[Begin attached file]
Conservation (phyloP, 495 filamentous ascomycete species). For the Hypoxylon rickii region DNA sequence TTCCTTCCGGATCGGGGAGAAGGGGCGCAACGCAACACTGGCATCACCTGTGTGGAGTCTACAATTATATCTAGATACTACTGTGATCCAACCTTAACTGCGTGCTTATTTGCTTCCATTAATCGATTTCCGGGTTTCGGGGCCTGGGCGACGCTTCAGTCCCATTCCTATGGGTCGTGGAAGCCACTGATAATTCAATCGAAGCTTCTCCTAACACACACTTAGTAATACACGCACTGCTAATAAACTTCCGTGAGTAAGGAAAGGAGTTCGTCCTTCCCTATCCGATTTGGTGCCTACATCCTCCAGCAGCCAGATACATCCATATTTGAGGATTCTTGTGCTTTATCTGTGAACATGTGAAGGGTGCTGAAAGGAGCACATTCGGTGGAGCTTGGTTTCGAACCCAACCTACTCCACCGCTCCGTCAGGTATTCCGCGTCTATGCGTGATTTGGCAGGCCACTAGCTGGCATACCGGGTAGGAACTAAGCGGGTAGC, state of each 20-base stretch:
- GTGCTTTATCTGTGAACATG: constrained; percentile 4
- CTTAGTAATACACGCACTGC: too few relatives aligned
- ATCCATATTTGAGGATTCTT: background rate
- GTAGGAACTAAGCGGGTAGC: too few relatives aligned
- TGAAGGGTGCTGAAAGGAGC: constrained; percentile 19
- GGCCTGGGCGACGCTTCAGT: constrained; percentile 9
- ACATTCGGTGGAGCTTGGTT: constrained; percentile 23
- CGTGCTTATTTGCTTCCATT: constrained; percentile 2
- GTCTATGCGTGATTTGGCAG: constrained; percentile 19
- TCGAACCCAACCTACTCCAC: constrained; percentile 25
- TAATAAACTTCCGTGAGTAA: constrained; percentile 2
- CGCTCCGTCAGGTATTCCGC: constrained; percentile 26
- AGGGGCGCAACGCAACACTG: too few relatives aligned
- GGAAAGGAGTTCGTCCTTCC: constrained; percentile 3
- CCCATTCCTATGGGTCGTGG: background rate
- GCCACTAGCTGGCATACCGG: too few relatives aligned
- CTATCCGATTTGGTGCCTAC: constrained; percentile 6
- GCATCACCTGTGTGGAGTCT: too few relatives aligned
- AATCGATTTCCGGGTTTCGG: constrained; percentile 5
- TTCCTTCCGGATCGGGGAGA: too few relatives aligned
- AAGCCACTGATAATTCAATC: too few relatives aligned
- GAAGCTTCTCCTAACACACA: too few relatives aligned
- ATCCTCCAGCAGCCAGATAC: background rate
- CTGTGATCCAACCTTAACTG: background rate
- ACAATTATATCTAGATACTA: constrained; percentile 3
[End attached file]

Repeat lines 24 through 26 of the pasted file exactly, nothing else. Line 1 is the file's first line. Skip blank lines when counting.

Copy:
- ATCCTCCAGCAGCCAGATAC: background rate
- CTGTGATCCAACCTTAACTG: background rate
- ACAATTATATCTAGATACTA: constrained; percentile 3